Cariad J. Williams et al. Helically arranged cross struts in azhdarchid pterosaur cervical vertebrae and their biomechanical implications. iScience, published online April 14, 2021; doi: 10.1016/j.isci.2021.102338
Fossil of New Crested Pterosaur Discovered in Australia
Pterosaurs were highly successful reptiles (not dinosaurs, as they’re commonly mislabeled) that lived between 210 and 65 million years ago.
Some pterosaurs, such as the giant azhdarchids, were the largest flying animals of all time, with wingspans exceeding 9 m (30 feet) and standing heights comparable to modern giraffes.
Pterosaur fossils from Australia are exceptionally rare, comprising fragmentary and predominately isolated bones from the Cretaceous of Queensland, New South Wales, Victoria and Western Australia.
Since the discovery of the first Australian pterosaur fossils almost four decades ago, fewer than 20 specimens have been described.
From these, only three species have been named: Mythunga camara, Aussiedraco molnari, and Ferrodraco lentoni. They come from the mid-Cretaceous rocks of the Rolling Downs Group, part of the Eromanga Basin in Queensland.
“The new pterosaur, which we named Thapunngaka shawi, would have been a fearsome beast, with a spear-like mouth and a wingspan around 7 m,” said Tim Richards, a Ph.D. candidate at the University of Queensland.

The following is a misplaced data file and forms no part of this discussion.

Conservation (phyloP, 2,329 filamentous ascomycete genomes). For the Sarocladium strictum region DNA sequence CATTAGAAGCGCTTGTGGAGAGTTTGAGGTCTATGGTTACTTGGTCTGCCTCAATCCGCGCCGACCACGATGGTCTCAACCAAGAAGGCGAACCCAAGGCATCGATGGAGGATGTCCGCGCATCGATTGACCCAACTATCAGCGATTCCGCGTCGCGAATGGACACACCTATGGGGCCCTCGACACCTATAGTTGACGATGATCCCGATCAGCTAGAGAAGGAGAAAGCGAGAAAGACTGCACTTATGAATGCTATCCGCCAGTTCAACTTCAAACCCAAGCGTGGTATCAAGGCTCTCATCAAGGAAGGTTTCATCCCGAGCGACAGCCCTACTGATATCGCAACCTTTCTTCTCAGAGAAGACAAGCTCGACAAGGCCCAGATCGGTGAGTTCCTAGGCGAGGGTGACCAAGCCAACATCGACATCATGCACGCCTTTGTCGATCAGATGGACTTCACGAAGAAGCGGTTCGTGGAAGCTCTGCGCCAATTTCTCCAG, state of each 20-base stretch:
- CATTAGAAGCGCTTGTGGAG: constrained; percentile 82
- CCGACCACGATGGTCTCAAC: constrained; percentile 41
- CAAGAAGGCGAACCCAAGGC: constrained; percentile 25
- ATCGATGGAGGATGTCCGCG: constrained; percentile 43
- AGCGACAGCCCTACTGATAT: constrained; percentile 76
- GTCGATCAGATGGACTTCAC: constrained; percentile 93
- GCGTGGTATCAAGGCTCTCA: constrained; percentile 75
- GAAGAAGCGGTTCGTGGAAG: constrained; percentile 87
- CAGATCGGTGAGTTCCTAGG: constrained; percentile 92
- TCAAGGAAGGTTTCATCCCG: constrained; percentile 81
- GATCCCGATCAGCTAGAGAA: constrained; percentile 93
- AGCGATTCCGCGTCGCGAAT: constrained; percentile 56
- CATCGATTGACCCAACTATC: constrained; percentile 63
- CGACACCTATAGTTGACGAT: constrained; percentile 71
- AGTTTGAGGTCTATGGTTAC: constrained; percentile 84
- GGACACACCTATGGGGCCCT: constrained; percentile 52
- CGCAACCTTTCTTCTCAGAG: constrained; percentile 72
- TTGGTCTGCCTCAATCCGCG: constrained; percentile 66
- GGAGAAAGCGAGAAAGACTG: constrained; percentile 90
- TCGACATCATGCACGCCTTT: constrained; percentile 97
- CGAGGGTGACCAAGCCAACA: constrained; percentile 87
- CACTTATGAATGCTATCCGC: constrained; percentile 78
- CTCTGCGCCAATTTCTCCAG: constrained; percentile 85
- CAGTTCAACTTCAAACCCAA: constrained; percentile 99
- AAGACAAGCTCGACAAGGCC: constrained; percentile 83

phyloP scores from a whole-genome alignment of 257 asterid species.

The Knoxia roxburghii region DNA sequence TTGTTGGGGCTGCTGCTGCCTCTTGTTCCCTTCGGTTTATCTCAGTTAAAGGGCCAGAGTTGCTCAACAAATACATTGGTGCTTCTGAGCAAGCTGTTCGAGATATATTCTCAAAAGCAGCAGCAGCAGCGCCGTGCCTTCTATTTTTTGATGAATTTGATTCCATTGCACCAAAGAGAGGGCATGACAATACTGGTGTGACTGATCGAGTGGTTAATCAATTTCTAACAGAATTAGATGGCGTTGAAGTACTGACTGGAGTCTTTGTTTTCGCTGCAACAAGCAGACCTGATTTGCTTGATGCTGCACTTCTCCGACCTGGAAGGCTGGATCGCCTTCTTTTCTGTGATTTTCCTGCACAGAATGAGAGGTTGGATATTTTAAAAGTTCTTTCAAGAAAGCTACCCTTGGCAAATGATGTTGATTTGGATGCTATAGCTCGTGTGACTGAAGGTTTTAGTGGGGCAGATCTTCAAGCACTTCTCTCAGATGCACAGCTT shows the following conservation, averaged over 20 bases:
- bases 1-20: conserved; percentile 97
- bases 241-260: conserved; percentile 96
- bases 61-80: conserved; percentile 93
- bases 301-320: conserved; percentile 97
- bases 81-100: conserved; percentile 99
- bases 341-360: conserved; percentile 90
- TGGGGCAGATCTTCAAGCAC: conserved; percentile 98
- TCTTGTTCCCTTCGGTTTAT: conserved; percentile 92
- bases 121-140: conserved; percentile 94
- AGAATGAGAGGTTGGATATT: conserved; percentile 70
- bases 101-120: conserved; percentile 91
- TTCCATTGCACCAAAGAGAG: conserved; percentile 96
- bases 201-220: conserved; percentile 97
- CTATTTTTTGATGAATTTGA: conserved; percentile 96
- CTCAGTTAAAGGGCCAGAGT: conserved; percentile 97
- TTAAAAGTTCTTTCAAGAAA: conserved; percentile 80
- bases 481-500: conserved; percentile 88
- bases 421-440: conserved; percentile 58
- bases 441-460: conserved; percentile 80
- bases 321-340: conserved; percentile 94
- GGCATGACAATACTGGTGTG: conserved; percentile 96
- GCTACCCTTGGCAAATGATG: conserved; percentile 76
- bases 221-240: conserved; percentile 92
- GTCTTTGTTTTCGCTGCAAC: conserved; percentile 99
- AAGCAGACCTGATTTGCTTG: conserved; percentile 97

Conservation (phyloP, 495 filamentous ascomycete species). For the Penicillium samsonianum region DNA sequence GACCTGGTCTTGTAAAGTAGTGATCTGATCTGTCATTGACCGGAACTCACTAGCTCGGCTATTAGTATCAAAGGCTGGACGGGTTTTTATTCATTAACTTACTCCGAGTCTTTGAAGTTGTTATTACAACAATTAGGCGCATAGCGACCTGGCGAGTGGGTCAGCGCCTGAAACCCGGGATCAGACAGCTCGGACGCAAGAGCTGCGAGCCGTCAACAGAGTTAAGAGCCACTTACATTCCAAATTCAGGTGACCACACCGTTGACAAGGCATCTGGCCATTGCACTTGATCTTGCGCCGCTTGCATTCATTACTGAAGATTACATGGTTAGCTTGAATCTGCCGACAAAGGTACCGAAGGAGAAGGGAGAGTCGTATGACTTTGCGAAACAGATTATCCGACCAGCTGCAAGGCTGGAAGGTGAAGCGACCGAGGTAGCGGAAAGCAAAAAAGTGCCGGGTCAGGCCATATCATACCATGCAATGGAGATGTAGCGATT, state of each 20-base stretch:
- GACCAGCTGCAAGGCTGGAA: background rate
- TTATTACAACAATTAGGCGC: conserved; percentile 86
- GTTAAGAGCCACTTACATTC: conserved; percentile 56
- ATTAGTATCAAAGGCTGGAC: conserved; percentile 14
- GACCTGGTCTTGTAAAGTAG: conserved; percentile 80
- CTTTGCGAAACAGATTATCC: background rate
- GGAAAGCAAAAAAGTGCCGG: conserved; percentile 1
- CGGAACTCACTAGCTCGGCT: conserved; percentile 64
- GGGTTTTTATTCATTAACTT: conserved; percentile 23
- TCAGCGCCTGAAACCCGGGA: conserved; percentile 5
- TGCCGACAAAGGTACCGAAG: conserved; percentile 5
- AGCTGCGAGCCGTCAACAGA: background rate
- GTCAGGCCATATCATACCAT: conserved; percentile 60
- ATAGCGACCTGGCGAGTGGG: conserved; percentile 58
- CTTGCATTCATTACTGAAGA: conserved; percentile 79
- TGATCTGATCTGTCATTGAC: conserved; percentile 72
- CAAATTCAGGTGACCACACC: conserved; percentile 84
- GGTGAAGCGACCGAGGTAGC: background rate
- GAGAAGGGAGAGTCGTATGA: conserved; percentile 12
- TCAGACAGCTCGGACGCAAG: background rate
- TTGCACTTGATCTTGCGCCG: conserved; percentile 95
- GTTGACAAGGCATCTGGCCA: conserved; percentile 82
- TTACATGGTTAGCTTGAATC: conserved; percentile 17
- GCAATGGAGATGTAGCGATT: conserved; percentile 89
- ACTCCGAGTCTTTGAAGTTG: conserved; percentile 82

“It was essentially just a skull with a long neck, bolted on a pair of long wings.”
“This thing would have been quite savage. It would have cast a great shadow over some quivering little dinosaur that wouldn’t have heard it until it was too late.”
Thapunngaka shawi belongs to a group of crested pterosaurs known as Anhangueridae.
“What was particularly striking about this new species of anhanguerian was the massive size of the bony crest on its lower jaw, which it presumably had on the upper jaw as well,” said Dr. Steve Salisbury, also from the University of Queensland.
“These crests probably played a role in the flight dynamics of these creatures, and hopefully future research will deliver more definitive answers.”
A partial mandible of Thapunngaka shawi was found by local fossicker Len Shaw in June 2011 at a site known as the ‘water pond’ near Richmond, North West Queensland, Australia.
Originally developed as a quarry for road dressing, this site exposes a heavily weathered 4-5 m (13-16-foot) thick sequence of marls and coquinas of the Toolebuc Formation.
“It’s quite amazing fossils of these animals exist at all,” Richards said.
“By world standards, the Australian pterosaur record is poor, but the discovery of Thapunngaka shawi contributes greatly to our understanding of Australian pterosaur diversity.”
“It is only the third species of anhanguerian pterosaur known from Australia, with all three species hailing from western Queensland.”
The discovery of Thapunngaka shawi is described in a paper published today in the Journal of Vertebrate Paleontology.
Timothy M. Richards et al. A new species of crested pterosaur (Pterodactyloidea, Anhangueridae) from the Lower Cretaceous (upper Albian) of Richmond, North West Queensland, Australia. Journal of Vertebrate Paleontology, published online August 9, 2021; doi: 10.1080/02724634.2021.1946068